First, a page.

Terms: Spr | Units: 3 | UG Reqs: GER:DB-Hum, GER:EC-GlobalCom, WAY-ED, WAY-SI | Grading: Letter or Credit/No Credit
Instructors: Moon, Y. (PI)

HISTORY 95C: Modern Japanese History: From Samurai to Pokemon

(Same as History 195C. History majors and others taking 5 units, register for 195C.) Japan's modern transformation from the late 19th century to the present. Topics include: the Meiji revolution; industrialization and social dislocation; the rise of democracy and empire; total war and US occupation; economic miracle and malaise; Japan as soft power; and politics of memory. Readings and films focus on the lived experience of ordinary men and women across social classes and regions.
Terms: Aut | Units: 3 | UG Reqs: GER:DB-SocSci, GER:EC-GlobalCom, WAY-SI | Grading: Letter (ABCD/NP)
Instructors: Uchida, J. (PI)

HISTORY 95N: Maps in the Modern World

Preference to freshmen. Focus is on cutting-edge research. Topics: the challenge of grasping the globe as a whole; geography's roots in empire; maps as propaganda and as commodities; the cultural production of scale; and the cartography of imaginery worlds.Sources include resources in the Green Library Special Collections and in the Stanford Spatial History Lab.
Terms: Aut | Units: 4-5 | UG Reqs: GER:DB-SocSci, WAY-SI | Grading: Letter or Credit/No Credit
Instructors: Wigen, K. (PI)

HISTORY 98: The History of Modern China

(Same as HISTORY 198. History majors and others taking 5 units, register for 198.) Lecture course tracking the emergence of modern China from the Manchu conquest of 1644 to the US-China trade war of 2018. Draws on historical essays, fiction, art, and film to broaden your perspectives. Helps you understand China's historical transformations from empire to nation-state, and from midcentury Maoism to today's "socialism with Chinese characteristics." Provides students with background to intelligently discuss Chinese social, political, cultural, and economic changes, as well as an understanding of nationalism, gender, ethnicity, and sexuality.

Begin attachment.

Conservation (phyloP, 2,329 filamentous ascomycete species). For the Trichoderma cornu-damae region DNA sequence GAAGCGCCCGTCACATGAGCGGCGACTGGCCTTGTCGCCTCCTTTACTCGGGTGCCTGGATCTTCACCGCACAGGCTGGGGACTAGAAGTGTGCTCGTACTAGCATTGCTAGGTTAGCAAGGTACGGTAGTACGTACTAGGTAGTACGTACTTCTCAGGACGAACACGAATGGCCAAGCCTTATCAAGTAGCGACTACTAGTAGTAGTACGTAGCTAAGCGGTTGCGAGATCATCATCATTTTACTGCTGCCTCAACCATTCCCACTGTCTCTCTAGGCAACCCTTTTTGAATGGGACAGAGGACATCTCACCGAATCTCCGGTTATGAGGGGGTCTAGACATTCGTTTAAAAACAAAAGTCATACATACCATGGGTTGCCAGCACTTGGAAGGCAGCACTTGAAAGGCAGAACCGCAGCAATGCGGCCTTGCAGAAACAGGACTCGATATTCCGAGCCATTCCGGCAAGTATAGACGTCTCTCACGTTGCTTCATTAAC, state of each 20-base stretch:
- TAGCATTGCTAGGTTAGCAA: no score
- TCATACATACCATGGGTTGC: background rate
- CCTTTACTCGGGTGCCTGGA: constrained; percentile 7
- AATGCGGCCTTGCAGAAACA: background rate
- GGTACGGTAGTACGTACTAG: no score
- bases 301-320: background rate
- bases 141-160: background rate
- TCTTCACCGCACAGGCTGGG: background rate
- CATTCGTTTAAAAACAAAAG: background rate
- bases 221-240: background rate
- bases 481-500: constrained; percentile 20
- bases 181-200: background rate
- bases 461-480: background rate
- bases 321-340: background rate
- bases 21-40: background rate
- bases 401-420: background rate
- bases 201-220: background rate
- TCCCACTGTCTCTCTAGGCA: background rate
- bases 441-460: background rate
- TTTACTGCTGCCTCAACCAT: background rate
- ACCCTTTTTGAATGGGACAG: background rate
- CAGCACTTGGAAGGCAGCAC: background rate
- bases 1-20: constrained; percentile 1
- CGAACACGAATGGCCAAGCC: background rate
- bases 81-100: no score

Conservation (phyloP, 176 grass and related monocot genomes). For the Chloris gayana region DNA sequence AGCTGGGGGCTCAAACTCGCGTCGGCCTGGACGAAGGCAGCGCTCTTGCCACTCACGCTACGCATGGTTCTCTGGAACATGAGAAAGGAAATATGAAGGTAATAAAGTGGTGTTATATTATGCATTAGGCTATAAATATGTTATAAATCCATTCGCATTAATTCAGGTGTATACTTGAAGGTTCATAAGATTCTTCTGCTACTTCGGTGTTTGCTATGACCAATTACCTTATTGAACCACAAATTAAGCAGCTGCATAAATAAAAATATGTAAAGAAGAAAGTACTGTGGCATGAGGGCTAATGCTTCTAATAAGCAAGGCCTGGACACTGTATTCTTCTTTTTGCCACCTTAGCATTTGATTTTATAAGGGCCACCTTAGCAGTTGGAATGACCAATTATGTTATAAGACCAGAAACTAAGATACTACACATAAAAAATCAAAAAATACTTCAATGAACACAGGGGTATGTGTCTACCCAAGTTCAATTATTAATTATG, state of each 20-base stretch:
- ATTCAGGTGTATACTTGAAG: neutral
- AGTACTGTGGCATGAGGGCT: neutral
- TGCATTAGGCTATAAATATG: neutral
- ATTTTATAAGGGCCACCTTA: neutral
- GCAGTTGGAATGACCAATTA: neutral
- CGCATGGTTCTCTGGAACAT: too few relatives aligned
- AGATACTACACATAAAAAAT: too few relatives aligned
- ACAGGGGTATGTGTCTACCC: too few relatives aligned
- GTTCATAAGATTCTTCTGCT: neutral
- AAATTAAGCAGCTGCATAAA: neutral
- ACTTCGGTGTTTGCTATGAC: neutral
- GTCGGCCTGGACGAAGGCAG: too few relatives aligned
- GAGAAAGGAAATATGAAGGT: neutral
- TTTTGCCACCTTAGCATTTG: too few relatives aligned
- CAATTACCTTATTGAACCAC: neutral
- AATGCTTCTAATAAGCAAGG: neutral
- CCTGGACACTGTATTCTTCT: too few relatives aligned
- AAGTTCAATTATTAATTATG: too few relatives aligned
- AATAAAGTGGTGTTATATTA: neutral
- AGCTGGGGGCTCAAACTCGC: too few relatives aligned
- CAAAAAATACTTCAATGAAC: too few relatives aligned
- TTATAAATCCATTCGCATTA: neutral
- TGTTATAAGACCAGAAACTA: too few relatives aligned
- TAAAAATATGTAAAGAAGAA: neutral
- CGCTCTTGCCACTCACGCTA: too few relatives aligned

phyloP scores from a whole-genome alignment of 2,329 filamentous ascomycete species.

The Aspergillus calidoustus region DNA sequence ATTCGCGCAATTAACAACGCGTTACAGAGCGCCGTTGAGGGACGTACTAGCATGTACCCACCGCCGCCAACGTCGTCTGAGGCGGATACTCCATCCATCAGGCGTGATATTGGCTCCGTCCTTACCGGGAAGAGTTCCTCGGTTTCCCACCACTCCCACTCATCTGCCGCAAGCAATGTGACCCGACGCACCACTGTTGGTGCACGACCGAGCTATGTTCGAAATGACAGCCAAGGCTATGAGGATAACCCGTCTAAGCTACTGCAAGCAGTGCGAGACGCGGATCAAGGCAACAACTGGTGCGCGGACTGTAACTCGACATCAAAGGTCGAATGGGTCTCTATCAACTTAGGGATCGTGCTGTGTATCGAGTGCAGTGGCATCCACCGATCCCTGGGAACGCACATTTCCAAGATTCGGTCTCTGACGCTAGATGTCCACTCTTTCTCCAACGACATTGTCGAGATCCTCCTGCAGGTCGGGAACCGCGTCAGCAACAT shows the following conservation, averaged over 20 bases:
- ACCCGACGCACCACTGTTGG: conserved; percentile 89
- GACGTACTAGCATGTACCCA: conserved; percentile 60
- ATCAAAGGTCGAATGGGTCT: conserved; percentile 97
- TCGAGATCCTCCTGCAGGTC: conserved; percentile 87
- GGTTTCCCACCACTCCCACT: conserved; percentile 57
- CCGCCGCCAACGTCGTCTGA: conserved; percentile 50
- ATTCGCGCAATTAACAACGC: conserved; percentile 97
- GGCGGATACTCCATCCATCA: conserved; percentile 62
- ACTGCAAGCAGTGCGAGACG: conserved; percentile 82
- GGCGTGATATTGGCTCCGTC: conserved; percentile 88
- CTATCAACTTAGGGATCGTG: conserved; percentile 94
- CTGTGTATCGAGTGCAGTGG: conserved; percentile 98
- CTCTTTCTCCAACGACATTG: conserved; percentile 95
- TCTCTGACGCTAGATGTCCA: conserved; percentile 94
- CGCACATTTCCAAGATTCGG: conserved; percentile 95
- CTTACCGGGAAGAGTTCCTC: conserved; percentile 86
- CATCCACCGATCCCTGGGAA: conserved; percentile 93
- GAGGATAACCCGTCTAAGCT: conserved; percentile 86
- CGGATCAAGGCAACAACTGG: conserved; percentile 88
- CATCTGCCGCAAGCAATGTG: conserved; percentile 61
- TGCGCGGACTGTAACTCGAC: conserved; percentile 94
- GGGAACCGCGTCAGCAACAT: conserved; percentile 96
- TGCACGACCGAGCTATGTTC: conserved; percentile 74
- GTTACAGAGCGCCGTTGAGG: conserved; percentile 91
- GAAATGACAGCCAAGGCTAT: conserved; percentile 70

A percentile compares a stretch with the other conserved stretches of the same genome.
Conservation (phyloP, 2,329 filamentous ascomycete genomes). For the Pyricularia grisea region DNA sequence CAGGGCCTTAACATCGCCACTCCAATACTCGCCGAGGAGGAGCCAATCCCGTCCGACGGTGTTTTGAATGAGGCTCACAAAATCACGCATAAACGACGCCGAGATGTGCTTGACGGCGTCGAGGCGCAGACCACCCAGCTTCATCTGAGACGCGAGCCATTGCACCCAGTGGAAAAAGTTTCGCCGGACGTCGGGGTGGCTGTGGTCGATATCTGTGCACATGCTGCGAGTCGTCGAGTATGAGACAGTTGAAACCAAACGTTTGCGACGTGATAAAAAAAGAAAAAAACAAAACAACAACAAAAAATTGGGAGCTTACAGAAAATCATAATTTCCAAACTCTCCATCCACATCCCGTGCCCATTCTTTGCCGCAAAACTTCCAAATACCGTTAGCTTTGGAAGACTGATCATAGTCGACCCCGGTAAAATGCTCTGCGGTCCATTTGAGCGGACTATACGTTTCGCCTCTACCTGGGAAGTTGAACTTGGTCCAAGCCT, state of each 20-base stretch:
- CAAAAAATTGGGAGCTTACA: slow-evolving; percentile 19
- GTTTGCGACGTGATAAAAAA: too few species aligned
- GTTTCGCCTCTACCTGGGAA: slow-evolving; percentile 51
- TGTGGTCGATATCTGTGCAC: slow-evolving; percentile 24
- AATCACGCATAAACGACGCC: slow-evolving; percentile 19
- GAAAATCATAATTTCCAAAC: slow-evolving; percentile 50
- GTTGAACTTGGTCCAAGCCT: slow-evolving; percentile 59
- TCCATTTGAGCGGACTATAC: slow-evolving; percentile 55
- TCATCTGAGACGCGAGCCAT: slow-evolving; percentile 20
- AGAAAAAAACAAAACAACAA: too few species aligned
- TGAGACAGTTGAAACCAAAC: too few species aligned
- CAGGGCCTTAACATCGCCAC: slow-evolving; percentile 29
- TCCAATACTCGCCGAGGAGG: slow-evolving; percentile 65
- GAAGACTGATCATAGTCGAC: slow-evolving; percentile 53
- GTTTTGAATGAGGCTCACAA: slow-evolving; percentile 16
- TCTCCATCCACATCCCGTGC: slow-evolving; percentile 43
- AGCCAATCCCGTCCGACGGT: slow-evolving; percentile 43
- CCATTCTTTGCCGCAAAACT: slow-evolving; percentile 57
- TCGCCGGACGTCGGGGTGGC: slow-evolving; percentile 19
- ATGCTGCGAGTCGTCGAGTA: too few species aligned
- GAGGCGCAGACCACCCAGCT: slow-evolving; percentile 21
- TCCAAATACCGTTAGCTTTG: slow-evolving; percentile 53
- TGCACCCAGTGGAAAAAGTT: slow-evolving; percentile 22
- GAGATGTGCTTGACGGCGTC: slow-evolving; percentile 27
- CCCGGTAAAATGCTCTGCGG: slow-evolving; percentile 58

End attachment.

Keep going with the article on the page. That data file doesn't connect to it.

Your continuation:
Terms: Spr | Units: 3 | UG Reqs: GER:DB-SocSci, GER:EC-GlobalCom, WAY-SI | Grading: Letter (ABCD/NP)
Instructors: Elmore, A. (PI)

HISTORY 98N: Beijing, Shanghai, and the Structure of Modern China

This course examines the transformation of China from the late empire to the present by studying the nature of its two greatest cities. Topics examined will include the evolving physical structure of the cities, their changing relations to the Chinese state and the outside world, shifting understandings of the urban population/crowd, the changing nature of time, new modes of self-definition through patterns of consumption, the cities as topics of literature and movies, and the nature of urban modernity.
Terms: not given this year, last offered Autumn 2014 | Units: 3 | UG Reqs: WAY-SI | Grading: Letter (ABCD/NP)

HISTORY 101: The Greeks (CLASSICS 83)

250 years ago, for almost the first time in history, a few societies rejected kings who claimed to know what the gods wanted and began moving toward democracy. Only once before had this happened--in ancient Greece. This course asks how the Greeks did this, and what they can teach us today. It uses texts and archaeology to trace the material and military sides of the story as well as cultural developments, and looks at Greek slavery and misogyny as well as their achievements. Weekly participation in a discussion section is required.
Terms: Win | Units: 4-5 | UG Reqs: GER:DB-Hum, GER:EC-GlobalCom, WAY-SI | Grading: Letter or Credit/No Credit